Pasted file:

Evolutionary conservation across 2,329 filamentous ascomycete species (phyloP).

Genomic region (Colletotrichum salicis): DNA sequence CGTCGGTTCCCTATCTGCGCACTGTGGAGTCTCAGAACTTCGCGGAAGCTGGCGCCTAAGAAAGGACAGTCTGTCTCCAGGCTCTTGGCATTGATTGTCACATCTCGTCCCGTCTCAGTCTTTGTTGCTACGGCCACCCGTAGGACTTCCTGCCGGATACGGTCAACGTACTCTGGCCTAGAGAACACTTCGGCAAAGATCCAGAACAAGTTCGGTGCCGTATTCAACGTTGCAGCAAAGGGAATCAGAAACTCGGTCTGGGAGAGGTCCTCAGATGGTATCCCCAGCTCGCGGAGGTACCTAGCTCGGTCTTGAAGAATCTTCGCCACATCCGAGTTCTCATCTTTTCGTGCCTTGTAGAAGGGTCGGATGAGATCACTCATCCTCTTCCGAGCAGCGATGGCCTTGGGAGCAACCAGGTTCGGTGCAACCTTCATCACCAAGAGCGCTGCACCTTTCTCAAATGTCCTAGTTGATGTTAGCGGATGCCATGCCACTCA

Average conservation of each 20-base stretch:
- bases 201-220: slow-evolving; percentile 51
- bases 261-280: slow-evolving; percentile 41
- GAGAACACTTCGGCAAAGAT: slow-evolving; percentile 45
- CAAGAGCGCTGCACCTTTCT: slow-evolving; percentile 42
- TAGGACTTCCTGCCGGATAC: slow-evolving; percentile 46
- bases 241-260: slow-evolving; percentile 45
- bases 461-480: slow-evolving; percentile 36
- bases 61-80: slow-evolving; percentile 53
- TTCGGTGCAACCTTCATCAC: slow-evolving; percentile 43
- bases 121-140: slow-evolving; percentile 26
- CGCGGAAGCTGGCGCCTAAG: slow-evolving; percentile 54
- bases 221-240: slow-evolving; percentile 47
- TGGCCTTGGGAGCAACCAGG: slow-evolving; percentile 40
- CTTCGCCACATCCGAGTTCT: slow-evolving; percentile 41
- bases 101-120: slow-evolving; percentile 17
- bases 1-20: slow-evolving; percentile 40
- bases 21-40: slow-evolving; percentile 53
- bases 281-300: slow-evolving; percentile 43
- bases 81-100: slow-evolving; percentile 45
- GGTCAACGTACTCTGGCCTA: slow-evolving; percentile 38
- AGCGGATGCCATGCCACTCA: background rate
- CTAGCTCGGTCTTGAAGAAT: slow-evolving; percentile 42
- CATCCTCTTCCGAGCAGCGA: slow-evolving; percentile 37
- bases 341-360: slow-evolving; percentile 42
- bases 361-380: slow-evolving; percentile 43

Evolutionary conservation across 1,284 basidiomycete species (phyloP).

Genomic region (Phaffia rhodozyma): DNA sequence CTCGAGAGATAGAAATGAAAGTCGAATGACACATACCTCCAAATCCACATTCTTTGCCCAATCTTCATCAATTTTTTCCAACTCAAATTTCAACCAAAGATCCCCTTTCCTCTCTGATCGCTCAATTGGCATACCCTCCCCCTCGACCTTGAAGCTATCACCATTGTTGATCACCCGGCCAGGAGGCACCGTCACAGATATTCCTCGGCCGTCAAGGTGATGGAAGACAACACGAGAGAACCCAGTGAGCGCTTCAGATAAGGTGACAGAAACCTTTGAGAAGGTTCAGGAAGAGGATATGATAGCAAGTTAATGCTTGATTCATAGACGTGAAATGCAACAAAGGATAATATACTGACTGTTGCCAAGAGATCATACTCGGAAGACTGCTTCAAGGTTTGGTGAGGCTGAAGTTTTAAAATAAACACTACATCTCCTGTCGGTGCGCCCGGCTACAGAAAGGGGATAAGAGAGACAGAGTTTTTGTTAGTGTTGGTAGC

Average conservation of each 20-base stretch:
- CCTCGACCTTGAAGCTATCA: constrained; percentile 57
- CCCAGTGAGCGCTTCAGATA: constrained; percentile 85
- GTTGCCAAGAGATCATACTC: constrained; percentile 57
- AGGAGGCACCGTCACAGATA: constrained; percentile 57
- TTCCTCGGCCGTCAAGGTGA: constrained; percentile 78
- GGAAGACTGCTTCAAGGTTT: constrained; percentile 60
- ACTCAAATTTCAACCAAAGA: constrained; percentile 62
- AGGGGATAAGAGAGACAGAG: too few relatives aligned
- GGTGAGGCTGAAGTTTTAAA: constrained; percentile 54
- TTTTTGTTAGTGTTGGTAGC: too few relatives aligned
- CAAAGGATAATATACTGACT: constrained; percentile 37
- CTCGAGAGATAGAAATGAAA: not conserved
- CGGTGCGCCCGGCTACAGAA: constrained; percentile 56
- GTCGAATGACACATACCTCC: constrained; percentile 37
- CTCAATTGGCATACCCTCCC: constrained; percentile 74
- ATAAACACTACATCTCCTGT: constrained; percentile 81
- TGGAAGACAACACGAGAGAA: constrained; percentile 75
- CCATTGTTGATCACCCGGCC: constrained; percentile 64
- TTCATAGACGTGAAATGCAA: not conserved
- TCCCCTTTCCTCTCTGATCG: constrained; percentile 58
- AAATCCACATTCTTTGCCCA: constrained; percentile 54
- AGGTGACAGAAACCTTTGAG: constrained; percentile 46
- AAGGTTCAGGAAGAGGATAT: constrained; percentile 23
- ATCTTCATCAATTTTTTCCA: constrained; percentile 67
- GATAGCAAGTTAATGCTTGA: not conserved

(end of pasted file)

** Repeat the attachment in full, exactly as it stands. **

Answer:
Evolutionary conservation across 2,329 filamentous ascomycete species (phyloP).

Genomic region (Colletotrichum salicis): DNA sequence CGTCGGTTCCCTATCTGCGCACTGTGGAGTCTCAGAACTTCGCGGAAGCTGGCGCCTAAGAAAGGACAGTCTGTCTCCAGGCTCTTGGCATTGATTGTCACATCTCGTCCCGTCTCAGTCTTTGTTGCTACGGCCACCCGTAGGACTTCCTGCCGGATACGGTCAACGTACTCTGGCCTAGAGAACACTTCGGCAAAGATCCAGAACAAGTTCGGTGCCGTATTCAACGTTGCAGCAAAGGGAATCAGAAACTCGGTCTGGGAGAGGTCCTCAGATGGTATCCCCAGCTCGCGGAGGTACCTAGCTCGGTCTTGAAGAATCTTCGCCACATCCGAGTTCTCATCTTTTCGTGCCTTGTAGAAGGGTCGGATGAGATCACTCATCCTCTTCCGAGCAGCGATGGCCTTGGGAGCAACCAGGTTCGGTGCAACCTTCATCACCAAGAGCGCTGCACCTTTCTCAAATGTCCTAGTTGATGTTAGCGGATGCCATGCCACTCA

Average conservation of each 20-base stretch:
- bases 201-220: slow-evolving; percentile 51
- bases 261-280: slow-evolving; percentile 41
- GAGAACACTTCGGCAAAGAT: slow-evolving; percentile 45
- CAAGAGCGCTGCACCTTTCT: slow-evolving; percentile 42
- TAGGACTTCCTGCCGGATAC: slow-evolving; percentile 46
- bases 241-260: slow-evolving; percentile 45
- bases 461-480: slow-evolving; percentile 36
- bases 61-80: slow-evolving; percentile 53
- TTCGGTGCAACCTTCATCAC: slow-evolving; percentile 43
- bases 121-140: slow-evolving; percentile 26
- CGCGGAAGCTGGCGCCTAAG: slow-evolving; percentile 54
- bases 221-240: slow-evolving; percentile 47
- TGGCCTTGGGAGCAACCAGG: slow-evolving; percentile 40
- CTTCGCCACATCCGAGTTCT: slow-evolving; percentile 41
- bases 101-120: slow-evolving; percentile 17
- bases 1-20: slow-evolving; percentile 40
- bases 21-40: slow-evolving; percentile 53
- bases 281-300: slow-evolving; percentile 43
- bases 81-100: slow-evolving; percentile 45
- GGTCAACGTACTCTGGCCTA: slow-evolving; percentile 38
- AGCGGATGCCATGCCACTCA: background rate
- CTAGCTCGGTCTTGAAGAAT: slow-evolving; percentile 42
- CATCCTCTTCCGAGCAGCGA: slow-evolving; percentile 37
- bases 341-360: slow-evolving; percentile 42
- bases 361-380: slow-evolving; percentile 43

Evolutionary conservation across 1,284 basidiomycete species (phyloP).

Genomic region (Phaffia rhodozyma): DNA sequence CTCGAGAGATAGAAATGAAAGTCGAATGACACATACCTCCAAATCCACATTCTTTGCCCAATCTTCATCAATTTTTTCCAACTCAAATTTCAACCAAAGATCCCCTTTCCTCTCTGATCGCTCAATTGGCATACCCTCCCCCTCGACCTTGAAGCTATCACCATTGTTGATCACCCGGCCAGGAGGCACCGTCACAGATATTCCTCGGCCGTCAAGGTGATGGAAGACAACACGAGAGAACCCAGTGAGCGCTTCAGATAAGGTGACAGAAACCTTTGAGAAGGTTCAGGAAGAGGATATGATAGCAAGTTAATGCTTGATTCATAGACGTGAAATGCAACAAAGGATAATATACTGACTGTTGCCAAGAGATCATACTCGGAAGACTGCTTCAAGGTTTGGTGAGGCTGAAGTTTTAAAATAAACACTACATCTCCTGTCGGTGCGCCCGGCTACAGAAAGGGGATAAGAGAGACAGAGTTTTTGTTAGTGTTGGTAGC

Average conservation of each 20-base stretch:
- CCTCGACCTTGAAGCTATCA: constrained; percentile 57
- CCCAGTGAGCGCTTCAGATA: constrained; percentile 85
- GTTGCCAAGAGATCATACTC: constrained; percentile 57
- AGGAGGCACCGTCACAGATA: constrained; percentile 57
- TTCCTCGGCCGTCAAGGTGA: constrained; percentile 78
- GGAAGACTGCTTCAAGGTTT: constrained; percentile 60
- ACTCAAATTTCAACCAAAGA: constrained; percentile 62
- AGGGGATAAGAGAGACAGAG: too few relatives aligned
- GGTGAGGCTGAAGTTTTAAA: constrained; percentile 54
- TTTTTGTTAGTGTTGGTAGC: too few relatives aligned
- CAAAGGATAATATACTGACT: constrained; percentile 37
- CTCGAGAGATAGAAATGAAA: not conserved
- CGGTGCGCCCGGCTACAGAA: constrained; percentile 56
- GTCGAATGACACATACCTCC: constrained; percentile 37
- CTCAATTGGCATACCCTCCC: constrained; percentile 74
- ATAAACACTACATCTCCTGT: constrained; percentile 81
- TGGAAGACAACACGAGAGAA: constrained; percentile 75
- CCATTGTTGATCACCCGGCC: constrained; percentile 64
- TTCATAGACGTGAAATGCAA: not conserved
- TCCCCTTTCCTCTCTGATCG: constrained; percentile 58
- AAATCCACATTCTTTGCCCA: constrained; percentile 54
- AGGTGACAGAAACCTTTGAG: constrained; percentile 46
- AAGGTTCAGGAAGAGGATAT: constrained; percentile 23
- ATCTTCATCAATTTTTTCCA: constrained; percentile 67
- GATAGCAAGTTAATGCTTGA: not conserved